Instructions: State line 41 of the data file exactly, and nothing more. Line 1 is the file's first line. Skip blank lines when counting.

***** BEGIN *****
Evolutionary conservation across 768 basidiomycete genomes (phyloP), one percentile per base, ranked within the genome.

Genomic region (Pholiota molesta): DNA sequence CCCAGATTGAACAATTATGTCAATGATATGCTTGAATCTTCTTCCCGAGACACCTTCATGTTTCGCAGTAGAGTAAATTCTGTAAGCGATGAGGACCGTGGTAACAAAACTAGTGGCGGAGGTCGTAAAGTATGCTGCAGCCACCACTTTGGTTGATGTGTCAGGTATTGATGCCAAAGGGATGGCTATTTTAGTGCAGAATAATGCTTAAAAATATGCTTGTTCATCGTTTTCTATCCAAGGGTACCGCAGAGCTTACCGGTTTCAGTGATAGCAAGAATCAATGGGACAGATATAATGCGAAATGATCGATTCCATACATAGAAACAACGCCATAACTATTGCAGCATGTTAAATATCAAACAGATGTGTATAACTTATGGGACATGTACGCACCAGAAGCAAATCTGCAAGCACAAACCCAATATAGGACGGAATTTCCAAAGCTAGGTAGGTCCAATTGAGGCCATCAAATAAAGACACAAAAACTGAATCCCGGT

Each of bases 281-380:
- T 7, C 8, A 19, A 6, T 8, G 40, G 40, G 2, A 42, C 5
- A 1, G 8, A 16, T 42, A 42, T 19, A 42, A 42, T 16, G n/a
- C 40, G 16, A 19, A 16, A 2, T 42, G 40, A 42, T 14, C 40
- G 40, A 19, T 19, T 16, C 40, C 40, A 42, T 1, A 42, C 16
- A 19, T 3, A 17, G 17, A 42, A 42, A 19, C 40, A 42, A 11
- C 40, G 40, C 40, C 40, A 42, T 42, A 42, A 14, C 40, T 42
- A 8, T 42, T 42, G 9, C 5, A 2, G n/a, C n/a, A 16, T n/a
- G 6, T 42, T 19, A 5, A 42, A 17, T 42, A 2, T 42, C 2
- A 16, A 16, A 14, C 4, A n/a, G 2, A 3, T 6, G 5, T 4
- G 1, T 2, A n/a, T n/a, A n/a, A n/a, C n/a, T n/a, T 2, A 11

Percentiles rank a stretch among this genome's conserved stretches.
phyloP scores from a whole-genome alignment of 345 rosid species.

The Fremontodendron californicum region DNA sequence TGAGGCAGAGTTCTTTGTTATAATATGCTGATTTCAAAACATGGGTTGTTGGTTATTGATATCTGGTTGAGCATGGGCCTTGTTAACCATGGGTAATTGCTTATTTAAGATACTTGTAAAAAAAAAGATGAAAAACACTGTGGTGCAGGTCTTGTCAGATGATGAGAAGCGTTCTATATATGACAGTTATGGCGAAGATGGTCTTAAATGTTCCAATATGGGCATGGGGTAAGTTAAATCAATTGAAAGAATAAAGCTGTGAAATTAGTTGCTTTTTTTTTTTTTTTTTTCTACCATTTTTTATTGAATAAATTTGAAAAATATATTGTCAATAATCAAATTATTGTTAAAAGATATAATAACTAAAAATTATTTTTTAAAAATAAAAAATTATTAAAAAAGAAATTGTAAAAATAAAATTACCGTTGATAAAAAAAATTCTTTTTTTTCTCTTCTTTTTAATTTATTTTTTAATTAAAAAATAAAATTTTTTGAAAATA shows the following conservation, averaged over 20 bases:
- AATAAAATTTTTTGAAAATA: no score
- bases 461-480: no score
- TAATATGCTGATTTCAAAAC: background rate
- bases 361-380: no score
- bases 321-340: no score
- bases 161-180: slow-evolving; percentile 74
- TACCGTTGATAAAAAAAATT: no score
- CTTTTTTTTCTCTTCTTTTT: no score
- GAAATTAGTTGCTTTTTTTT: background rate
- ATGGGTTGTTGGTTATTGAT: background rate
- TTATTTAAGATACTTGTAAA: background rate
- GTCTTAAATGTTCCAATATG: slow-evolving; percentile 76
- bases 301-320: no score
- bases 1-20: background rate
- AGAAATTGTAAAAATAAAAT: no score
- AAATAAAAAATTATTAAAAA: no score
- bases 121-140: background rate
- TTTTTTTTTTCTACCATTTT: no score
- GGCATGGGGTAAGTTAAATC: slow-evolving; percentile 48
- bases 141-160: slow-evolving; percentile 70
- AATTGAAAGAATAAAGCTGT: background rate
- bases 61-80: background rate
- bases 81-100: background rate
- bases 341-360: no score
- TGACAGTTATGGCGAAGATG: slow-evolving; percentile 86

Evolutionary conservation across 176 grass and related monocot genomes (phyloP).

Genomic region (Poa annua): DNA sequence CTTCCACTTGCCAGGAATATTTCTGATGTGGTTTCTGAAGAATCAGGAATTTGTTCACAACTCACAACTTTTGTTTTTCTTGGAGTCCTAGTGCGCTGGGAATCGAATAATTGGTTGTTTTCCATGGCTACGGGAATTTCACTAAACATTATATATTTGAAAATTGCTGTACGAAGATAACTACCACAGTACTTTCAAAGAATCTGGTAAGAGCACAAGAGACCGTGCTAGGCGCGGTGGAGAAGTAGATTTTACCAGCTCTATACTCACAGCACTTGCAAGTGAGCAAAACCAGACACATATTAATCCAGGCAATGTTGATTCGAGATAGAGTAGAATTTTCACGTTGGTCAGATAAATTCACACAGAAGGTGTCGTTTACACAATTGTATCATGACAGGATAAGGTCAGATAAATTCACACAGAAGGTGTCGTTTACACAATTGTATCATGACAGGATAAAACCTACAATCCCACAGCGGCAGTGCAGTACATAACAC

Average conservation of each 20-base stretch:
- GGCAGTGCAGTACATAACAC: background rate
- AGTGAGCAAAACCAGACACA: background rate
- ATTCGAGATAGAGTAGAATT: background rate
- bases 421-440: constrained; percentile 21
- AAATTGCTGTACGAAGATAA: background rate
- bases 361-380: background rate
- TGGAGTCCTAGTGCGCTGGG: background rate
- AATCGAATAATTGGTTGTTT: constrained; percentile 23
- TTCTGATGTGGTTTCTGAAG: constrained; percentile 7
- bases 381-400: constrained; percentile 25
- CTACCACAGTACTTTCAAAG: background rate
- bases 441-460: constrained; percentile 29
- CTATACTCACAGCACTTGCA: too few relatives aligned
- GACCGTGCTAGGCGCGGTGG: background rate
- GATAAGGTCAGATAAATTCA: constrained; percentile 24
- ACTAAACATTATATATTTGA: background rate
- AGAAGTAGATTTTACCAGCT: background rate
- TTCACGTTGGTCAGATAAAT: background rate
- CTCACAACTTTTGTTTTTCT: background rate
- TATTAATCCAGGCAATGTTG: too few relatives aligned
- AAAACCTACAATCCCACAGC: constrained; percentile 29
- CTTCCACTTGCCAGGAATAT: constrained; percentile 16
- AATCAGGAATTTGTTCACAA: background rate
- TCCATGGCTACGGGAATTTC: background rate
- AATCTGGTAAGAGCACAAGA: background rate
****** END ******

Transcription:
- TGACAGTTATGGCGAAGATG: slow-evolving; percentile 86